The Love Letter, a poem by Robert A. Sieczkiewicz

Vermeer,_Johannes_-_The_Loveletter (1)


The Love Letter, Robert A. Sieczkiewicz

Our moments together yesterday, will
Be burned in my heart, an eternity.
Scent of thy beauty, I remember still,
And Flesh to flesh, such sensuality.
To pass my fingers, through thy golden hair,
While studying emeralds, of thy eye,
Removed the slightest, of any despair.
My heart floats, among the clouds, in the sky.
Lying next to thee, music we did make
As my fingers passed, over thy cittern
Notes of feeling, that thee sung, made me shake
Has been but hours, yet I wait, your return
Upon receipt, my love, time do not waste,
Be welcomed by thy, with arms at my waist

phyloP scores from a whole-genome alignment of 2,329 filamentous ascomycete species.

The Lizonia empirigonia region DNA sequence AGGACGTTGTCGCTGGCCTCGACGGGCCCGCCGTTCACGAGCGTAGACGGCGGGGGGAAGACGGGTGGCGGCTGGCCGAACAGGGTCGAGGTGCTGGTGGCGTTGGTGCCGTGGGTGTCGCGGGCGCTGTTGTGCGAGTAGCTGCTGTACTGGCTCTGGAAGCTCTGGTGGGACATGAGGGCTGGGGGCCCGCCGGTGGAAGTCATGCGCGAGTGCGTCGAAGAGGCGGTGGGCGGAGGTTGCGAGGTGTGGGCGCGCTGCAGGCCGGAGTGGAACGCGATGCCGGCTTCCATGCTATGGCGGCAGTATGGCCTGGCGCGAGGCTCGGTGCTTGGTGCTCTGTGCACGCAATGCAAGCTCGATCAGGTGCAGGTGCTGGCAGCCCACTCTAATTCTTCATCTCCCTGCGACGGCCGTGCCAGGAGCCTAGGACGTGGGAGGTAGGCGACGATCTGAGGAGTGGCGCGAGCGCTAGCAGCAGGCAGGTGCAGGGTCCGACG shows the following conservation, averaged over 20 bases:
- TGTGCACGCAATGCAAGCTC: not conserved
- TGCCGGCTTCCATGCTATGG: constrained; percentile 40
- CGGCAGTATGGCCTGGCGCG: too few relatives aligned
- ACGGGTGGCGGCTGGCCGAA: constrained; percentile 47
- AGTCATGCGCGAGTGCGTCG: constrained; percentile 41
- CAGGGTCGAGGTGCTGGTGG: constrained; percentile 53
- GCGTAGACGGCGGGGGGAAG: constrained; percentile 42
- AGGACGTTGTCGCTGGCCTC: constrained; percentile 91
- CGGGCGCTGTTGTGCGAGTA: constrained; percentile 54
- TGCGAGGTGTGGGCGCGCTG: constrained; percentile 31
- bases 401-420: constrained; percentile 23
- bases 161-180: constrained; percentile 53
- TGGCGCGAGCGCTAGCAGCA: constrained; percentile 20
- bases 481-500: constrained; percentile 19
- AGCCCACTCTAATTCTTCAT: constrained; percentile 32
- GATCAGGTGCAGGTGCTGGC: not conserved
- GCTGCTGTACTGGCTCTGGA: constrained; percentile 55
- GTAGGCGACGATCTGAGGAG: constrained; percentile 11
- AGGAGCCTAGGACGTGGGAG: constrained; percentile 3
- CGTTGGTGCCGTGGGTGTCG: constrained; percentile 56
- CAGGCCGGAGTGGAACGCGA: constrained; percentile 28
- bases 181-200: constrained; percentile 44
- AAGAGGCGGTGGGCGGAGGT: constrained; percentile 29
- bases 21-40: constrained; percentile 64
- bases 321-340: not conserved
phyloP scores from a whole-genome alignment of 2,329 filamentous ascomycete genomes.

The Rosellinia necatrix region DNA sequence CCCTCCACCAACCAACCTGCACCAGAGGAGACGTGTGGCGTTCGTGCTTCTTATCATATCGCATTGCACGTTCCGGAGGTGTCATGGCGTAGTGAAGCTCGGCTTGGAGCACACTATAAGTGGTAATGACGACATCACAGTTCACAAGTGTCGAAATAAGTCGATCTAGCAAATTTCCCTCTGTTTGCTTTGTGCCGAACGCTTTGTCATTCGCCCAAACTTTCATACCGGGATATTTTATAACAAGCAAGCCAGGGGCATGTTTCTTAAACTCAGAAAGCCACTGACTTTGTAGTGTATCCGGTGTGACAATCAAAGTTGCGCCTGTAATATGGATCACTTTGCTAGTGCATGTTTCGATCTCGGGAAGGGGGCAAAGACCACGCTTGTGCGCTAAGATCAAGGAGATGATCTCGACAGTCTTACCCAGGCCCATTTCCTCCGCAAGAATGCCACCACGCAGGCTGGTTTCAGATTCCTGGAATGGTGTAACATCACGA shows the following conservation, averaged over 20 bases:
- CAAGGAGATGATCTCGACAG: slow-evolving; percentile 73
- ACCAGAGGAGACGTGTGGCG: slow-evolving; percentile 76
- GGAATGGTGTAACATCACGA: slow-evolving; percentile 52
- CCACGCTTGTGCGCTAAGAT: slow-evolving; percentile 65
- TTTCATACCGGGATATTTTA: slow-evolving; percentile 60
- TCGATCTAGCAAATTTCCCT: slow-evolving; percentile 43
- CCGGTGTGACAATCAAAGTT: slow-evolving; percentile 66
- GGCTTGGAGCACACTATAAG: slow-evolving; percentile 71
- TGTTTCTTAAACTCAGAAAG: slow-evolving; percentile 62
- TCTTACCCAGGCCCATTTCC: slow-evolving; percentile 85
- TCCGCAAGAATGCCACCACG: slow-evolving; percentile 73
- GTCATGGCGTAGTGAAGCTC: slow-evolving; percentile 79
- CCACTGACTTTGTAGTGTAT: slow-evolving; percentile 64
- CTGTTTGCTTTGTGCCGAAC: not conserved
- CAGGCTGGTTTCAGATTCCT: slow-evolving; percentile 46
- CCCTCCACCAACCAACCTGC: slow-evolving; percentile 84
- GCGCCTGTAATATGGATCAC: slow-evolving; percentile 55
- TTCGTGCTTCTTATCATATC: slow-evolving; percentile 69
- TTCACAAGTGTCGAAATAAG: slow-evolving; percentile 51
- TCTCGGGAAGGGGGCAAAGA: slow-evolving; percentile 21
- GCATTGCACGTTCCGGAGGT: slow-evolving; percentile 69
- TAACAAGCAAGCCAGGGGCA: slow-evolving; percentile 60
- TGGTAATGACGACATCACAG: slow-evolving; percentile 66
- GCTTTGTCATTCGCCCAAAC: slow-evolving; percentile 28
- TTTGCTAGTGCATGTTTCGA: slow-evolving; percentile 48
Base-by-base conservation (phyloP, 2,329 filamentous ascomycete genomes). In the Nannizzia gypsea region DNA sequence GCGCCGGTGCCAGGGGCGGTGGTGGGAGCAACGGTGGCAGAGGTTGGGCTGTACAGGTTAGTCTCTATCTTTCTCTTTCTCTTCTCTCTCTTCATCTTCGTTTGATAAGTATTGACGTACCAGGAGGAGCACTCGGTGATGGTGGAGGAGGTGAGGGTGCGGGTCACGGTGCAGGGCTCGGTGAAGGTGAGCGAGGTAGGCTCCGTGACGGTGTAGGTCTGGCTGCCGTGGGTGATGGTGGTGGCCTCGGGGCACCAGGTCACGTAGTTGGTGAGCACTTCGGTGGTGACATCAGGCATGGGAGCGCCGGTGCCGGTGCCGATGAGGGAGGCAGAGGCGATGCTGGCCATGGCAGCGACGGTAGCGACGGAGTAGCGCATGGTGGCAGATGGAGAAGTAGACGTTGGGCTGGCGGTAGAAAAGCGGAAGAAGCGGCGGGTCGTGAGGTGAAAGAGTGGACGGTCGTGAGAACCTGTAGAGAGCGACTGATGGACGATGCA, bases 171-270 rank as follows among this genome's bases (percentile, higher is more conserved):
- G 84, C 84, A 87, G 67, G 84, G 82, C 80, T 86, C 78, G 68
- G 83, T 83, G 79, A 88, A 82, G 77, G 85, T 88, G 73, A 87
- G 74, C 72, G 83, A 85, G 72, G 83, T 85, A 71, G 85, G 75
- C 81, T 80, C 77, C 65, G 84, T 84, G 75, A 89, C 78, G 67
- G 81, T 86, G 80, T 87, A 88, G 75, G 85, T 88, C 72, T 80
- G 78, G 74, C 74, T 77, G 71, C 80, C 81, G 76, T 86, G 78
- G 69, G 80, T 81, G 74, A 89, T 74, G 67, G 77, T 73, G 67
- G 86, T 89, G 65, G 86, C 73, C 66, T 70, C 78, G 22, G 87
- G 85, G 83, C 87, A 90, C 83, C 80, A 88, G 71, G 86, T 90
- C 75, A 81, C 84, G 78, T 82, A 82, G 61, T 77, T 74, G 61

This painting was done by Johannes Vermeer in 1666.  A genius in creating a scene.  Here he gives us a sense that we are hiding in a closet listening to a very private conversation between a lady and her housekeeper.  Vermeer has created a sense of depth of field with the block pattern on the floor.  As you at the painting look don’t you get the feeling that you need to strain to hear their words?  The letter is important.  How can be tell? by the signs that housework has ceased.  Notice the idle broom.  We can also tell that the letter is about love and not because that is the title Vermeer chose to give it.  The slippers are a sign of sex.  A leftover from the night before, not yet put in their proper place.  The big clue is the musical instrument in the lady’s lap.  The cittern is a specific lute, which is a symbol of carnal love.  The lute or luit was a vulgar term used to refer to a woman’s vagina.  So here we have it. A poem that is both a thank you not and a self requesting invitation.   As a point of interest blue pigment during Vermeer’s time was ground Lapis Lazuli is a deep blue metamorphic rock and very costly.



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